Growth Rate by Merchants
(Source: Personal Capital)

With advantages to Amazon’s already 2-day prime shipping and our increase in general merchandise spending, the delivery company saw a huge increase during the pandemic causing delays and inventory shortages due to high demand.

On the bottom, we saw car-sharing services such as Uber and Lyft struggle with relatively stagnant growth levels during March through the end of July. As more states are starting to open their economies up and people start to venture back out, we hope this will return to normal levels seen pre COVID-19.

How to stick to your budget during a pandemic

Creating and sticking to a budget is one of the smartest things you can do financially, but especially during a time of crisis or in this case a pandemic. Tori Dunlap, recently wrote an article on “The Three Bucket Budget” providing tips for how to use this simplified system to track your expenses, goals, and everything else. She said it helped her reach her saving goal of saving $100K by age 25.

Here’s a quick overview of Tori’s budgeting system and how she splits up her money into 3 distinct buckets (you can read the full details here).

Bucket 1: The essentials – this money is for the expenses in your life that you need to eat, live, breathe and ALL things survival. Think monthly rent, grocery expenses, utilities, and insurance payments when you’re creating your expense budget. Loan and credit card payments belong in this category too.

Bucket 2: The big life goals – these goals range from making sure to have emergency savings, setting aside money to pay off debt, and investing for retirement. Once those initial categories are taken care of, you can start thinking about other big life goals such as how you are going to save for a down payment for a house.

Bucket 3: The “fun” money – The last bucket is for fun spending — aka your Netflix subscription, dinners out, and Weird Al tickets. Spending doesn’t mean deprivation. There are certain things in life that bring us true joy and happiness. For example, I really enjoy spending money on food, travel, and nesting. So long as I’m contributing money into my other two buckets, I feel guilt-free spending on these last few items.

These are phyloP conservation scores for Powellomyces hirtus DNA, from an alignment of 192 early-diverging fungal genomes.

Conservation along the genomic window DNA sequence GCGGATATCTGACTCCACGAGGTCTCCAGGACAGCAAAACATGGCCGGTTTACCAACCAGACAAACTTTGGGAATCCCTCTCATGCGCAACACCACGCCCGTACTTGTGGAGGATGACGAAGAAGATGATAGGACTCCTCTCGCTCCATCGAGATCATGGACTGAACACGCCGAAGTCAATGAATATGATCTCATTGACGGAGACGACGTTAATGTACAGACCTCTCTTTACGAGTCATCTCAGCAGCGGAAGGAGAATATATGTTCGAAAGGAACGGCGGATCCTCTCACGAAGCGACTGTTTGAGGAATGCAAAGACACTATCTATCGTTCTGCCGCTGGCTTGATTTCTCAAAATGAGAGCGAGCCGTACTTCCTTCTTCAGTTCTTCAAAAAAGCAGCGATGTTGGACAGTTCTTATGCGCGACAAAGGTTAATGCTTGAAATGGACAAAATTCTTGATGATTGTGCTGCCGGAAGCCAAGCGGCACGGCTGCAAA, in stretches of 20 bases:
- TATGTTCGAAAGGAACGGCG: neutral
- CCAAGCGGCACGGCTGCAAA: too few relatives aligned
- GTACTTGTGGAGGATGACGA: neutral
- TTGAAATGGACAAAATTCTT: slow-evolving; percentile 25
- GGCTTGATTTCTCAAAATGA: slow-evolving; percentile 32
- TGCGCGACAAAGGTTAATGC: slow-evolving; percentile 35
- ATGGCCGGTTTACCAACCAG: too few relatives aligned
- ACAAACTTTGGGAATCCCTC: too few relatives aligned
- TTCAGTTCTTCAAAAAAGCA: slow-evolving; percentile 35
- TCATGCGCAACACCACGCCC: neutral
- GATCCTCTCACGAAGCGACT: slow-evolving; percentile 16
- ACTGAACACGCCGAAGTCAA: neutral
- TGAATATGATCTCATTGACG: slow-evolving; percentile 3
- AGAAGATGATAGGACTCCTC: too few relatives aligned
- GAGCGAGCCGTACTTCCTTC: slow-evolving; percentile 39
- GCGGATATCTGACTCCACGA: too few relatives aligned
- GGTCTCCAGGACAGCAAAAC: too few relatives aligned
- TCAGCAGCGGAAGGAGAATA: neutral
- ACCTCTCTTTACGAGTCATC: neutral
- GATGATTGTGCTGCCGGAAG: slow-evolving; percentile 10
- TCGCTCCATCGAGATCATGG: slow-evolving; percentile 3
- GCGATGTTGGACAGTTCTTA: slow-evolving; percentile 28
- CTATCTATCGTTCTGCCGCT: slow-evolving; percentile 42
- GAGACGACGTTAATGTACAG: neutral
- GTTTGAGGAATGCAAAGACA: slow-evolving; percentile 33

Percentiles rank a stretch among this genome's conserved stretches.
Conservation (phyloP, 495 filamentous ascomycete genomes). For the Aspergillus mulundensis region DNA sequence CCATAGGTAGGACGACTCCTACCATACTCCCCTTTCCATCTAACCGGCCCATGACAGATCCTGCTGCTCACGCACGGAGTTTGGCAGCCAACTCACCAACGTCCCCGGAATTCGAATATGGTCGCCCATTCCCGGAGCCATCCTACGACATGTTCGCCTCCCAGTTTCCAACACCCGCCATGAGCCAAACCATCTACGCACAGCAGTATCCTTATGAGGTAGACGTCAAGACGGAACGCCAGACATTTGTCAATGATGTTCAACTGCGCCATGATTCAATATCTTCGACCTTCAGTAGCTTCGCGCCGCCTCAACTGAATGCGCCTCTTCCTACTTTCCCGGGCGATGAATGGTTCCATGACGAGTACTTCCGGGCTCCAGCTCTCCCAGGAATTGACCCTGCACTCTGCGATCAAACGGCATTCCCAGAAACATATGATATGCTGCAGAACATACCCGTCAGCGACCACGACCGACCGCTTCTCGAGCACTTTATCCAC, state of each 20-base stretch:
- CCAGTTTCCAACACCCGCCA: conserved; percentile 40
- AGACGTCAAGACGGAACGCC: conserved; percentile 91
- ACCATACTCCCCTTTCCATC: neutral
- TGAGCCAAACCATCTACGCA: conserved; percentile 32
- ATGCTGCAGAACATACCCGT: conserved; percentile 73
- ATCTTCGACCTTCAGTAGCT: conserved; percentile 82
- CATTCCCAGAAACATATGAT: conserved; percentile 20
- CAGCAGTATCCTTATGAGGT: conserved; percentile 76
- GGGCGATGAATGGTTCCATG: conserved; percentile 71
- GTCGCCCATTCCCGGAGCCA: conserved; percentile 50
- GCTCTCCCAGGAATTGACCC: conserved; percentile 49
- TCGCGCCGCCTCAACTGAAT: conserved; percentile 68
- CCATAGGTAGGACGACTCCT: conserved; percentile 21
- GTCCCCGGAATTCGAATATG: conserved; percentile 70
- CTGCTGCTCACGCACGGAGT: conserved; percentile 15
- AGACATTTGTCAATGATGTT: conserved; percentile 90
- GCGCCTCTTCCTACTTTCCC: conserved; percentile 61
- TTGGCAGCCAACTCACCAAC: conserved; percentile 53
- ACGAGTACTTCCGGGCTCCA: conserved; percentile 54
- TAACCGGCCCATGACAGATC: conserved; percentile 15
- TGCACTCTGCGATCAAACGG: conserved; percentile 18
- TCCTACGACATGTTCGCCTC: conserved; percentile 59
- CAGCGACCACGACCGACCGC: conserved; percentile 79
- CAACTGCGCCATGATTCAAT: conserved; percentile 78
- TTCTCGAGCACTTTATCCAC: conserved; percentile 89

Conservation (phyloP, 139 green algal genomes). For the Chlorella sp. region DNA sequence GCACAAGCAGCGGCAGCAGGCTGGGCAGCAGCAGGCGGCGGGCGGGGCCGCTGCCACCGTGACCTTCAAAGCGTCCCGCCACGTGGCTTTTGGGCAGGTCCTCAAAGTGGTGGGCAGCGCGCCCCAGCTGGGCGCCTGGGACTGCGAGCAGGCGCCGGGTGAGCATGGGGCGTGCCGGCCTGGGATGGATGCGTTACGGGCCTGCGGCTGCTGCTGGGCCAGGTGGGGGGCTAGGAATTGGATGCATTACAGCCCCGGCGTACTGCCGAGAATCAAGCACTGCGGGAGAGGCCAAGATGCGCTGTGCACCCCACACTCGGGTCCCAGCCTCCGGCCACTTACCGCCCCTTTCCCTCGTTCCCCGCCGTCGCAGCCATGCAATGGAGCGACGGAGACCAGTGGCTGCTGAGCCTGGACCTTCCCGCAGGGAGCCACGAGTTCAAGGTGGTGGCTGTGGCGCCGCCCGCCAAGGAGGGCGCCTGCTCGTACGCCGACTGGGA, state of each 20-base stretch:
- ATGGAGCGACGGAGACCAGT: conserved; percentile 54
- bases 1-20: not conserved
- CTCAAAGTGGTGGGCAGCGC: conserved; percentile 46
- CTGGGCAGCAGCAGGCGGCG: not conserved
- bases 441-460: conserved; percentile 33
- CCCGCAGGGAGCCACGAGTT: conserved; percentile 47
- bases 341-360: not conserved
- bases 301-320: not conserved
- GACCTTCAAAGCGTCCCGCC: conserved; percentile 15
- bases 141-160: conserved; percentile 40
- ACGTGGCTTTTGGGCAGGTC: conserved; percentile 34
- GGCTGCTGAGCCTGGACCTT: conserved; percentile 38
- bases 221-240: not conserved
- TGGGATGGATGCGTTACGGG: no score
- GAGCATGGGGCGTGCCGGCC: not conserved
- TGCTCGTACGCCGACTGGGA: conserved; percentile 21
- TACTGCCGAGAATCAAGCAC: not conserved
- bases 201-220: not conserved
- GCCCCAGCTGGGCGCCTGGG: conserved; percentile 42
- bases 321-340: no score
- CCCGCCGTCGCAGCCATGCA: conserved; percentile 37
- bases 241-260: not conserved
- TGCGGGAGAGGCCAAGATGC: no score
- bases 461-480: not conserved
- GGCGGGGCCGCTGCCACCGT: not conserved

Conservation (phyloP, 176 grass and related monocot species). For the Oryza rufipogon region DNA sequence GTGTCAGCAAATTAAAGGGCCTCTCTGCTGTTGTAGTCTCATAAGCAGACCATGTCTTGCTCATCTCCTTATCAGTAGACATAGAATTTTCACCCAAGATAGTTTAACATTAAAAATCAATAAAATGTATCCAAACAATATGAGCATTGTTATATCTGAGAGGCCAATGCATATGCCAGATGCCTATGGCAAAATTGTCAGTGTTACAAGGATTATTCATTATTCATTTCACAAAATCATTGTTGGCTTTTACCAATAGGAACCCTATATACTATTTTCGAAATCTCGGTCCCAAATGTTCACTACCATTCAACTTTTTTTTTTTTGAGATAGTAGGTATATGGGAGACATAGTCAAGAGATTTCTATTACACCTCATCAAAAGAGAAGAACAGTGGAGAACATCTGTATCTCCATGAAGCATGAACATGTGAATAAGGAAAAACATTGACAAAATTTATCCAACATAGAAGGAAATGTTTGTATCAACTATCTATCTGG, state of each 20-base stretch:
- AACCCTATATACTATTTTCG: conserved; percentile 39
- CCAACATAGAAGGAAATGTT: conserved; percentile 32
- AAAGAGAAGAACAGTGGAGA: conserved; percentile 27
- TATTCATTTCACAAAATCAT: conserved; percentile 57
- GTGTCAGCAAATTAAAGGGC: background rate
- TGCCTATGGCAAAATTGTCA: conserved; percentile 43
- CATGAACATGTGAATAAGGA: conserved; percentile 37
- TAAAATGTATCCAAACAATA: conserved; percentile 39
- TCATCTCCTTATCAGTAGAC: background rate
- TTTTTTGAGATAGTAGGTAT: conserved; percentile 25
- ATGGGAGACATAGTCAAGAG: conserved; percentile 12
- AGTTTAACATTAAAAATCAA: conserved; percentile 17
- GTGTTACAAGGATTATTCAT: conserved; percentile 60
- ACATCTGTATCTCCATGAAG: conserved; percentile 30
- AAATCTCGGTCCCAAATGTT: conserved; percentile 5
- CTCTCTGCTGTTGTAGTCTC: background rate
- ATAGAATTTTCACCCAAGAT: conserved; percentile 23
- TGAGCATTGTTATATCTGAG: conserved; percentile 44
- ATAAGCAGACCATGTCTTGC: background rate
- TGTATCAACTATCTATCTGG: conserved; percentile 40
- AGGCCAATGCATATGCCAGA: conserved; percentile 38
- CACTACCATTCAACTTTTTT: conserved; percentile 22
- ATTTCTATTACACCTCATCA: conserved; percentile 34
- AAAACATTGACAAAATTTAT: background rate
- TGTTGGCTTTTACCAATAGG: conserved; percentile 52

One you have your buckets in place, be sure to utilize the Personal Capital Dashboard and expense tracker to help track your spending in real-time. Once you have aggregated your financial accounts – the Dashboard will analyze your spending, cash flows and allows you to see where you might be spending too much and where you can adjust accordingly.

Additionally, the Expenses Tracker feature also allows you to add tags to every expense that you have which makes using the Three Bucket Budget even more intuitive. Simply label your expenses by each of the bucket categories. You can be as specific as you like during your spending labeling process.


Regardless if we are in a pandemic or not, it is important to make sure you are regularly checking in with what’s going on with your spending and make it part of your financial hygiene. Having these basic budgeting methods in place means that you have the knowledge of how much money you’re bringing in and how much is going out — so you can make more informed choices on where to spend your money… wisely.

The content contained in this blog post is intended for general informational purposes only and is not meant to constitute legal, tax, accounting or investment advice. You should consult a qualified legal or tax professional regarding your specific situation. Keep in mind that investing involves risk. The value of your investment will fluctuate over time and you may gain or lose money.

Any reference to the advisory services refers to Personal Capital Advisors Corporation, a subsidiary of Personal Capital. Personal Capital Advisors Corporation is an investment adviser registered with the Securities and Exchange Commission (SEC). Registration does not imply a certain level of skill or training nor does it imply endorsement by the SEC.

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This year, my top financial priority is:

Building my emergency fund
Paying off high-interest debt
Budgeting better
Saving for a short-term goal, like a vacation or new car
Increasing my investment contributions
Maintaining status quo - I’ve got this under control